Duckworth, Norton call for improved accessibility for the blind at FDR memorial
Sen. Tammy Duckworth (D-Ill.) and Del. Eleanor Holmes Norton (D-D.C.) on Tuesday called for improvements to accessibility for disabled visitors at the Franklin Delano Roosevelt Memorial.
The resolution commends the disability activists who ensured the memorial’s statue depicts Roosevelt in a wheelchair, but also calls for improved accessibility features such as installing Braille on the memorial’s signs and placards.
The “primarily artistic” Braille at the Memorial is currently “inaccessible to blind and low-vision visitors, the very individuals that Braille is intended to serve,” the resolution states.
Disabled visitors to the memorial have complained that the Braille is unreadable due to improper spacing and the height at which it is installed. Sculptor Robert Graham told The Los Angeles Times in 1997 that his intent “was to have Braille as a kind of invitation to touch, more than anything.”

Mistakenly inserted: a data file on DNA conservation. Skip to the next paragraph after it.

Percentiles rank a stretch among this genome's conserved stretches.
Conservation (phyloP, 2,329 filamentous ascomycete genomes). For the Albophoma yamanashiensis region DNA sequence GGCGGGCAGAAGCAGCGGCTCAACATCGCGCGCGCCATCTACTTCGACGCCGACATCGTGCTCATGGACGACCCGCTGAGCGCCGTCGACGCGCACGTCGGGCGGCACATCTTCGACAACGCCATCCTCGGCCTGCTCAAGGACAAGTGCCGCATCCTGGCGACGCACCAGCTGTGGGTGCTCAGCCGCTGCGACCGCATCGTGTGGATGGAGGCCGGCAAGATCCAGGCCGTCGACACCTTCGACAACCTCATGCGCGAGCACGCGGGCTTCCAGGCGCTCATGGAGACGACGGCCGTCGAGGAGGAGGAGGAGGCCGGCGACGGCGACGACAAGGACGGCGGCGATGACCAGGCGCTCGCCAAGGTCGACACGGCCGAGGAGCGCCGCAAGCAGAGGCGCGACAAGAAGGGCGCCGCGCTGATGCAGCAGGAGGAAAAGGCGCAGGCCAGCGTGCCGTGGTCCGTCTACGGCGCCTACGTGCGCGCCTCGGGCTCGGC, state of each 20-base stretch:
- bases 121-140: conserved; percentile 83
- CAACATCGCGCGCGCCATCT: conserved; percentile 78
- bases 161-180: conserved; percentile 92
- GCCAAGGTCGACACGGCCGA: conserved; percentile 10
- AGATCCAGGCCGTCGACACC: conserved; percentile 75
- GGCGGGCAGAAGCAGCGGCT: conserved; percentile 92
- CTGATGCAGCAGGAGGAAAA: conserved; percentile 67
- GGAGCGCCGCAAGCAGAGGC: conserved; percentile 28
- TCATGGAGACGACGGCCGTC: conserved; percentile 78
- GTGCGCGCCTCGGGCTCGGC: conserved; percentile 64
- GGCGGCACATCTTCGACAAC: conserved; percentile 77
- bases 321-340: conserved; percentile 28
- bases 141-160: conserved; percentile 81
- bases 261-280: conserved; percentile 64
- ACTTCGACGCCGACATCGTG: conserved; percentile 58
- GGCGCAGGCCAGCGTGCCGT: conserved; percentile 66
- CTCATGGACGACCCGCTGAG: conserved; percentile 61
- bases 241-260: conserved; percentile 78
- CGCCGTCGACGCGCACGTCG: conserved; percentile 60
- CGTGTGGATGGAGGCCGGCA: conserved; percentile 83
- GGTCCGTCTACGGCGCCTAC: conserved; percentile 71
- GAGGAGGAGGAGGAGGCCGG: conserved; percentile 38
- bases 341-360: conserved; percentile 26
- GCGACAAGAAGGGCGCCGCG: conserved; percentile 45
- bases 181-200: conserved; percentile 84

“Our national parks should be accessible to everyone, whether they read Braille or printed text, whether they get around by walking or in a wheelchair, like the American President whom this site honors,” Duckworth, a combat veteran who lost both legs in Iraq, said in a statement.
“That’s why I’m proud to introduce this important resolution with Congresswoman Holmes Norton that honors the work of disability advocates in securing this statue and makes clear that there is much more work to be done to make this historic site accessible to all Americans,” she added.
“The FDR memorial, by honoring a great President, reminds us that there are no heights Americans with disabilities cannot reach,” Norton added. “Our parks and memorials should be accessible to all Americans, and I’m proud to introduce this resolution with Senator Duckworth to celebrate the 20th anniversary of the statue of FDR in a wheelchair and to call for accessibility improvements.”
The Hill has reached out to the National Park Service for comment.
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